Director: Julius Onah
Stars: Naomi Watts, Octavia Spencer, Kelvin Harrison Jr., Tim Roth
Released: 19 July 2020 (UK)
Director and writer Julius Onah’s unsettling and powerful film Luce, is a unique combination of thriller and social drama. This timely examination of roles within class and race mesmerises with intricate mind games played out between its characters and with its audience.
Luce is a popular Grade A student at his High School in Arlington, Virginia. His upper middle class white parents, Amy and Peter (Naomi Watts and Tim Roth) adopted him from war torn Eritrea ten years before where he had been a child soldier. They believe that with their help he has, not without pain, triumphantly overcome his troubled past. His history teacher, Harriet (Octavia Spencer, Hidden Figures), an African American, regards him as the ideal black scholar, impelling him constantly to live up to that perception. He is aware that her treatment of other class members is somewhat different. An essay in which Luce writes of violence in the cause of political activism and a discovery in his locker however affect Harriet’s view of her star pupil. She summons Amy to the school to discuss concerns about him with her, initialising a situation which spirals out of control.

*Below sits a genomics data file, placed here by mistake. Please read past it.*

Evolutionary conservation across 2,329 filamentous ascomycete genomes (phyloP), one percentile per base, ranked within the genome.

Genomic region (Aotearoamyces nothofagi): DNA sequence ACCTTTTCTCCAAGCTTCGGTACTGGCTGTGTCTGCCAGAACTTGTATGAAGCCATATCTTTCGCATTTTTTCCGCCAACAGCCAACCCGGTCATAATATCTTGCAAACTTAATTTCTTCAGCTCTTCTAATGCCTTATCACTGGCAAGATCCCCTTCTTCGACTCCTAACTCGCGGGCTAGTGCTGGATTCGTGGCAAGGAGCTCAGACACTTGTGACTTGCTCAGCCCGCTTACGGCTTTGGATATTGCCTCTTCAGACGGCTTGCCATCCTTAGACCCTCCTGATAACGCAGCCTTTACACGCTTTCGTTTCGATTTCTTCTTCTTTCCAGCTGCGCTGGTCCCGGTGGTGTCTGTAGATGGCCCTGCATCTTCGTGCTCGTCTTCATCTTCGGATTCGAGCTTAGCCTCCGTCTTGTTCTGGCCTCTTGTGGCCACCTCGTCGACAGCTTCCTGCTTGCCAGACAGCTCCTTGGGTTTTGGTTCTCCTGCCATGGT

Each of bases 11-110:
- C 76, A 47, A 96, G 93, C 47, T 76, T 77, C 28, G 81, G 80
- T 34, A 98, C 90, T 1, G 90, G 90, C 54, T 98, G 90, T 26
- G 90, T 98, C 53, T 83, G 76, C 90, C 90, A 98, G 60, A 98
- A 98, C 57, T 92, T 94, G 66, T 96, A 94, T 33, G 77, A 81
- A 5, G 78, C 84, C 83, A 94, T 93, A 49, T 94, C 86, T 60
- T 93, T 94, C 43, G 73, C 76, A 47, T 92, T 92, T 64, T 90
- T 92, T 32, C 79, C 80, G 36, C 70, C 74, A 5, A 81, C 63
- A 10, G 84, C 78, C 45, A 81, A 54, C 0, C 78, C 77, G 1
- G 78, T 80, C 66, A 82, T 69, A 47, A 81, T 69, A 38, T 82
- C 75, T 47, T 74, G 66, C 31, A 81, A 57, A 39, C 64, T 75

The movie acutely raises issues arising from identity, origin, upbringing and expectations. As Luce, Kelvin Harrison Jr. (It Comes At Night) delivers an astonishing performance that encompasses the angst which all those factors, when conflicted, can invoke. His disturbing charm and suggestions of something darker is striking in its intensity. Octavia Spencer is outstanding as his potentially misguided or manipulative mentor who has problems of her own. Watts and Roth offer nuanced studies of middle class suburbanites facing possibly their worst parental fear, forcing them to consider drastic steps to protect their son or their vision of him.
Adapted from J.C Lee’s play of the same name and written by him with Onah, this does not betray its stage origins. There is no sense of theatre simply being transferred to cinema or an incongruous widening of its scope for the big screen. Scenes in a small meeting room are as cinematic as those in the assembly hall or sports field.
Luce skilfully avoids a specific stance and the resolute defence of any key figure in it. The dynamics change throughout as dilemma is placed upon dilemma, creating sympathy for a particular character in one scene and condemnation for them in the next. Discussion inducing and perplexing, it respects the viewer enough to leave any ultimate conclusions to them.
Julius Onah impresses with a thought provoking piece which, like its titular character, is enigmatic, fascinating and complex.
Luce is currently showing on Sky Cinema and is available for download from selected sources.
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